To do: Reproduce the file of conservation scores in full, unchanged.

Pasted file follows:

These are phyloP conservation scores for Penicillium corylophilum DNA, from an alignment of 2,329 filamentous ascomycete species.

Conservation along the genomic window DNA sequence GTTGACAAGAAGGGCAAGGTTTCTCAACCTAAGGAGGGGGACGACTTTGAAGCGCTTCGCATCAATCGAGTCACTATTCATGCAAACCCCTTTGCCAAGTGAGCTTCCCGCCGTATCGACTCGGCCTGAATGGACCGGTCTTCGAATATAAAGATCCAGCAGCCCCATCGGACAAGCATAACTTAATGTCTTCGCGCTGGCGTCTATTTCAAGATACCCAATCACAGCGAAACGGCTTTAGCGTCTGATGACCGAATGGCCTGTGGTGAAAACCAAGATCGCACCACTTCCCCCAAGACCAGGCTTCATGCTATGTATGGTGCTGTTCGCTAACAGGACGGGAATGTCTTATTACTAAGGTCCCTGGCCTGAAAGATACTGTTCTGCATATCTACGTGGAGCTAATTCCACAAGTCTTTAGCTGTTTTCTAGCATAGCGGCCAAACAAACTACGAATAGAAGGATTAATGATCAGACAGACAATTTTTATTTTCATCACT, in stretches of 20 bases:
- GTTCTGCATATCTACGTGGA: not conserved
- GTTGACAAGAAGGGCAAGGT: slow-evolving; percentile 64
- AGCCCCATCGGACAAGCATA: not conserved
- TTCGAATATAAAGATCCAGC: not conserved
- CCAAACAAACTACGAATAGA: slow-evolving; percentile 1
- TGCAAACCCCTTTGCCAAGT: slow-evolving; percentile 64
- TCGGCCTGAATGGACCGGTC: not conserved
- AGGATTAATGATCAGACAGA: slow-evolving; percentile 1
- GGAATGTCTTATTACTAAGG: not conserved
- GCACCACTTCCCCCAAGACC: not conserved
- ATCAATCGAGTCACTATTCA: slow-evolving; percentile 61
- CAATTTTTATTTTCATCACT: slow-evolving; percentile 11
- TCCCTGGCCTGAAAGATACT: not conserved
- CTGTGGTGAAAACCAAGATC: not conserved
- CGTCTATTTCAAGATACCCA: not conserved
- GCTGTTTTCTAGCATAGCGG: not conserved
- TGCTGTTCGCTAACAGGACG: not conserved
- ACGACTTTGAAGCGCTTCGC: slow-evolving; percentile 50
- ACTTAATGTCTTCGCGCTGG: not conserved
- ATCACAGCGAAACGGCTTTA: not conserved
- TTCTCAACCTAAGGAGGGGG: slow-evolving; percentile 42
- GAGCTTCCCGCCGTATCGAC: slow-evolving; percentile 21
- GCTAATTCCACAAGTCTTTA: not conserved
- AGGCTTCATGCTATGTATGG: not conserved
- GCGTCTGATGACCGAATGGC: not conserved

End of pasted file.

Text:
These are phyloP conservation scores for Penicillium corylophilum DNA, from an alignment of 2,329 filamentous ascomycete species.

Conservation along the genomic window DNA sequence GTTGACAAGAAGGGCAAGGTTTCTCAACCTAAGGAGGGGGACGACTTTGAAGCGCTTCGCATCAATCGAGTCACTATTCATGCAAACCCCTTTGCCAAGTGAGCTTCCCGCCGTATCGACTCGGCCTGAATGGACCGGTCTTCGAATATAAAGATCCAGCAGCCCCATCGGACAAGCATAACTTAATGTCTTCGCGCTGGCGTCTATTTCAAGATACCCAATCACAGCGAAACGGCTTTAGCGTCTGATGACCGAATGGCCTGTGGTGAAAACCAAGATCGCACCACTTCCCCCAAGACCAGGCTTCATGCTATGTATGGTGCTGTTCGCTAACAGGACGGGAATGTCTTATTACTAAGGTCCCTGGCCTGAAAGATACTGTTCTGCATATCTACGTGGAGCTAATTCCACAAGTCTTTAGCTGTTTTCTAGCATAGCGGCCAAACAAACTACGAATAGAAGGATTAATGATCAGACAGACAATTTTTATTTTCATCACT, in stretches of 20 bases:
- GTTCTGCATATCTACGTGGA: not conserved
- GTTGACAAGAAGGGCAAGGT: slow-evolving; percentile 64
- AGCCCCATCGGACAAGCATA: not conserved
- TTCGAATATAAAGATCCAGC: not conserved
- CCAAACAAACTACGAATAGA: slow-evolving; percentile 1
- TGCAAACCCCTTTGCCAAGT: slow-evolving; percentile 64
- TCGGCCTGAATGGACCGGTC: not conserved
- AGGATTAATGATCAGACAGA: slow-evolving; percentile 1
- GGAATGTCTTATTACTAAGG: not conserved
- GCACCACTTCCCCCAAGACC: not conserved
- ATCAATCGAGTCACTATTCA: slow-evolving; percentile 61
- CAATTTTTATTTTCATCACT: slow-evolving; percentile 11
- TCCCTGGCCTGAAAGATACT: not conserved
- CTGTGGTGAAAACCAAGATC: not conserved
- CGTCTATTTCAAGATACCCA: not conserved
- GCTGTTTTCTAGCATAGCGG: not conserved
- TGCTGTTCGCTAACAGGACG: not conserved
- ACGACTTTGAAGCGCTTCGC: slow-evolving; percentile 50
- ACTTAATGTCTTCGCGCTGG: not conserved
- ATCACAGCGAAACGGCTTTA: not conserved
- TTCTCAACCTAAGGAGGGGG: slow-evolving; percentile 42
- GAGCTTCCCGCCGTATCGAC: slow-evolving; percentile 21
- GCTAATTCCACAAGTCTTTA: not conserved
- AGGCTTCATGCTATGTATGG: not conserved
- GCGTCTGATGACCGAATGGC: not conserved